There are rules that govern the type of tenancy and length and what needs to happen for possession or continuation of the tenancy. You must ensure that these are adhered to avoid mistakes that may result in being unable to remove the tenant. You must also be careful of the advice that you are being given by agents who command fees for renewals and fixed term contracts that you may not want if you were aware of your options.

Tenant Move out

Once notice has been given and accepted a “move out” appointment is recommended. This allows opportunity to check the property against the original inventory.

We recommend a “pre move out” check a few weeks before the tenant leaves as this means that if there is damage or problems then either the tenant can rectify before the final check or you can have time to make arrangement to rectify as soon as they do.

You should also check the property during the tenancy periodically so there should be no surprise work at the end of the tenancy that may delay a new tenant moving in, but remember there are rules that govern access that you must be aware of.

This is a short overview of the process and a few recommendations on how to avoid problems when renting out your property and how to maximise

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Using contractors to carry out works on behalf of landlords

In recent years, the UK property sector has undergone massive changes due to the massive increase in popularity of “buy to let.” Not only have many more people bought properties to rent out, but also a whole section of the economy based around various contracted-out tasks has seen the benefit. For landlords, there can be many positive reasons to use various contractors to do work on their behalf, but there are also some common pitfalls that must be avoided. Multiple properties For those with only one or even two properties, a “hands-on” approach can be a practical way to get things done. However, some people will not have the time to do everything necessary, and if you are lucky enough to have a growing portfolio of properties, then there comes a point when it is simply unrealistic to think you can manage everything on your own. What do contractors do?...
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Special Offer: Free Carbon Monoxide Alarm with Free P&P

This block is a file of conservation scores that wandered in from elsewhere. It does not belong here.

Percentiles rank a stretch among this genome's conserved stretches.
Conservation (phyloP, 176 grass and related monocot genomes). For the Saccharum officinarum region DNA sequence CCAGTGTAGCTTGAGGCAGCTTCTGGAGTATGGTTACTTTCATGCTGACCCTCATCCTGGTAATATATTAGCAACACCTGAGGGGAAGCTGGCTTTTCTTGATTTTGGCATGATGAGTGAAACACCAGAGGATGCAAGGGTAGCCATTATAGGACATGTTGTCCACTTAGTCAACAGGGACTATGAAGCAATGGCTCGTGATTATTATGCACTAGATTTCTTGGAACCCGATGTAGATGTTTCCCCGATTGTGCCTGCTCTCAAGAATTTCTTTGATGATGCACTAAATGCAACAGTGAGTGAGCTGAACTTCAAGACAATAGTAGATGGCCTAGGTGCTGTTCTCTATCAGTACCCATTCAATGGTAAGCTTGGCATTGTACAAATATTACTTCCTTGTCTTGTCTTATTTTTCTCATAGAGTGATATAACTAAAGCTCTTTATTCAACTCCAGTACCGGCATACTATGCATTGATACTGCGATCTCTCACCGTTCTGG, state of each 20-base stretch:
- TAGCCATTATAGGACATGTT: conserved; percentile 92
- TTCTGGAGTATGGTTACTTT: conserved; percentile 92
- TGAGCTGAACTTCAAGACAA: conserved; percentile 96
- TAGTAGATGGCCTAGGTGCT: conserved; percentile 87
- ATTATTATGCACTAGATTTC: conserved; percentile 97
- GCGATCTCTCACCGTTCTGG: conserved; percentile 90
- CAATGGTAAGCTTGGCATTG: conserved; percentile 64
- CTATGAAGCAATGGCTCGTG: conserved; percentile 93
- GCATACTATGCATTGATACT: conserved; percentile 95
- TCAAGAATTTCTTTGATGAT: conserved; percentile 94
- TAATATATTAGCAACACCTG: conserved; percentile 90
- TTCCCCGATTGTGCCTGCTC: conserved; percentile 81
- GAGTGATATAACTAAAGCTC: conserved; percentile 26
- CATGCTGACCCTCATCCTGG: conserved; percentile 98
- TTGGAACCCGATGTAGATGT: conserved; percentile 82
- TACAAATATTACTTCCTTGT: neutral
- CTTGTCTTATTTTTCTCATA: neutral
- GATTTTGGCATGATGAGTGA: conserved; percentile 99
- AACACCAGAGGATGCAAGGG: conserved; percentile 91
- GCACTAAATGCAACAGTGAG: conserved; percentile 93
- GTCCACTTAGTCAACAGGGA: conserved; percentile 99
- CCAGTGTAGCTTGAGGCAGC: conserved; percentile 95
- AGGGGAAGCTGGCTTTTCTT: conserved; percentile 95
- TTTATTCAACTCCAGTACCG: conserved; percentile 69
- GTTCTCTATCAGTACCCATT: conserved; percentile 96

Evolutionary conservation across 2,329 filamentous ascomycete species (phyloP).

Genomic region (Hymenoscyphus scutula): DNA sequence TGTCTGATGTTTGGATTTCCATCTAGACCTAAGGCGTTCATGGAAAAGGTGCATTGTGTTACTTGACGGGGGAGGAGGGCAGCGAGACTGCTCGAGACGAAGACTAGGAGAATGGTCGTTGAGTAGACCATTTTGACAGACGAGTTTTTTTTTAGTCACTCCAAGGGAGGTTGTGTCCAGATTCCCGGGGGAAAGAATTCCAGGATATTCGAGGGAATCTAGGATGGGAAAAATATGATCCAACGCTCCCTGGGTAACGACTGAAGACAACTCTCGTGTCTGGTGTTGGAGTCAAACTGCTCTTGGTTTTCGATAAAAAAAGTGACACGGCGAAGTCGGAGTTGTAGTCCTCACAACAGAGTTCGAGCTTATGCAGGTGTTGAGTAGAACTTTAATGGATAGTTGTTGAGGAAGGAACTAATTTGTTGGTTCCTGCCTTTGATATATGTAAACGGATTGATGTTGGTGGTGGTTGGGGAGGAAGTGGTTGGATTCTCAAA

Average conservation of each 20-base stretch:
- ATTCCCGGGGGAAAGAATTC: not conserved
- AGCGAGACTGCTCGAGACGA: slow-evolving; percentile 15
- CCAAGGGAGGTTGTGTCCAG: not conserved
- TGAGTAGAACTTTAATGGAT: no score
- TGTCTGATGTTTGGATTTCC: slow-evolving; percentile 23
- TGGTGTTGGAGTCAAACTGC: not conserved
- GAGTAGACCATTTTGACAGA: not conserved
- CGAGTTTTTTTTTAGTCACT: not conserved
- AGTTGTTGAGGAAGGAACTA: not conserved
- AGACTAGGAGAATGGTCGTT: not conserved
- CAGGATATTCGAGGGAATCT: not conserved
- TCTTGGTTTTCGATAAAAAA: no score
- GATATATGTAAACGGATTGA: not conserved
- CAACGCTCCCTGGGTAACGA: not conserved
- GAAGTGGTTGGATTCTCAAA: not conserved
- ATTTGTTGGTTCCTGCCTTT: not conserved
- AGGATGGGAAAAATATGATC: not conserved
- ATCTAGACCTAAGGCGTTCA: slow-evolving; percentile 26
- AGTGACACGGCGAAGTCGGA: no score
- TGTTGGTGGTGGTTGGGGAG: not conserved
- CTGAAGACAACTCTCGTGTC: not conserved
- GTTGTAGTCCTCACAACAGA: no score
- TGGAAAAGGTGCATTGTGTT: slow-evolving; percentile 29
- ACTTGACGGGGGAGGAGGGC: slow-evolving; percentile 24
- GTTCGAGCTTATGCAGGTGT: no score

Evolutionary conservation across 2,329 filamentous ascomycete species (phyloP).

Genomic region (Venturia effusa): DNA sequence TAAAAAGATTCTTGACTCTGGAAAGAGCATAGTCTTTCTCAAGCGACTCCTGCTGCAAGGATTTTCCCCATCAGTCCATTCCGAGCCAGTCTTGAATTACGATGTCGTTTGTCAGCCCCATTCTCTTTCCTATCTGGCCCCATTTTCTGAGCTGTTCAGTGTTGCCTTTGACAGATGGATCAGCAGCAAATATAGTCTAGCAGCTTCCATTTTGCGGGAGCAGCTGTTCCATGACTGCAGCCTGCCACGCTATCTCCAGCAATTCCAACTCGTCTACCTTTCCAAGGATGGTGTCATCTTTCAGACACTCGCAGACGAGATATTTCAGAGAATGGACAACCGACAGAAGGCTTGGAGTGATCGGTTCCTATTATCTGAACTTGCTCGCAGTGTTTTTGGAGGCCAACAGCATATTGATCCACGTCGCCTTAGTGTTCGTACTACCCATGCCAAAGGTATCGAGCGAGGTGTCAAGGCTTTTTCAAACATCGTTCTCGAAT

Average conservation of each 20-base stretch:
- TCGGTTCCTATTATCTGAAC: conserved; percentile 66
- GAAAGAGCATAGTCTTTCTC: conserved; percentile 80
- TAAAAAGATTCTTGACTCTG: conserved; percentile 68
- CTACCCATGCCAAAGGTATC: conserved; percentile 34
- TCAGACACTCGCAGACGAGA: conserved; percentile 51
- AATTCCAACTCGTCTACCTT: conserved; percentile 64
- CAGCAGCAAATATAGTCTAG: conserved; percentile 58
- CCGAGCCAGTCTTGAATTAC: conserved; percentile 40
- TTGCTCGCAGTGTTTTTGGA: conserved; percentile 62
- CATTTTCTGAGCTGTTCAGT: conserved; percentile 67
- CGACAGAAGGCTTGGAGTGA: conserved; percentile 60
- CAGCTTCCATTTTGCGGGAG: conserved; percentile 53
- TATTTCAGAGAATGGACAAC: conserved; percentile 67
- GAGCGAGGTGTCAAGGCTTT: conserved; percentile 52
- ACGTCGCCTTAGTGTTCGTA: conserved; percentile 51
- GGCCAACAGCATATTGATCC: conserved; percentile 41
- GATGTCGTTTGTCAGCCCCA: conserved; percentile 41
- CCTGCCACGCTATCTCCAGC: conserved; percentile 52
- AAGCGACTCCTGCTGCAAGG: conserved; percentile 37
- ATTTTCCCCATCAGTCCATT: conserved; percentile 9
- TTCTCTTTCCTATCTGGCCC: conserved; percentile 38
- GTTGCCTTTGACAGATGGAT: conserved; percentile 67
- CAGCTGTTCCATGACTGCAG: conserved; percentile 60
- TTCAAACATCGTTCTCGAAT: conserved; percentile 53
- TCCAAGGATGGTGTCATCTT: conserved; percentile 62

The lovely people at Corgi are giving away free carbon monoxide alarms. Did you know that each year in the UK, around 50 people die from the effects of carbon monoxide poisoning. 4,000 people go to A&E (Source: Gas Safety Trust) due to the effects of the gas and 200 are hospitalised (Source: NHS, 2014). Not a very nice statistic! As landlords from the 1st October 2015 regulations require both smoke alarms and carbon monoxide alarms to be installed in rented residential accommodation. You can register here for a free carbon monoxide alarm The new legislation states: A Carbon Monoxide alarm is required in any room containing a solid fuel burning appliance (e.g. coal fire, wood burning stove).  (a) a carbon monoxide alarm is equipped in any room of the premises which is used wholly or partly as living accommodation and contains a solid fuel burning combustion appliance; and (b) checks...
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The Importance of Property Portfolio Insurance

Investing in property often involves years of hard work and canny decisions to build up a diverse and successful portfolio. Something so precious should not be left unprotected and vulnerable to loss or damage by the whims of fate. Property portfolio insurance offers a straightforward means of protecting ones assets against risk and loss and helps to provide peace of mind concerning ones future financial security. What is Property Portfolio Insurance? Property Portfolio Insurance is sometimes also known as Landlords Insurance and like any typical insurance, its primary purpose is to protect your hard earned assets from potential risks. The key benefit of this insurance is that multiple properties across an entire portfolio can be consolidated into one policy, making the organisational logistics more straightforward and simpler to manage. Different policies cover differing circumstances and there are certain criteria that must be met to qualify, depending on the chosen insurer. With...
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Landlords – Get Switched on NOW

Article by Paul Shamplina There are so many new changes in the world of buy-to-let, making it increasingly difficult for self-managing landlords to keep up with current legislation. The Deregulation Act, which introduced new regulations on 1st October 2015, means that landlords and agents arranging new tenancies or renewals after this date now have more obligations to contend with prior to commencement of a tenancy. A ‘How to Rent’ guide must be issued to tenants so that they understand their renting responsibilities.  Landlords must also provide up to date Gas Safety, Energy Performance and Smoke Alarm certificates, and ask tenants to sign receipt of these. My advice is to get this done at the same time as signing the tenancy agreement. If you fail to do so and the relationship with the tenant breaks down for any reason, a tenant may make it difficult for you to gain access, which...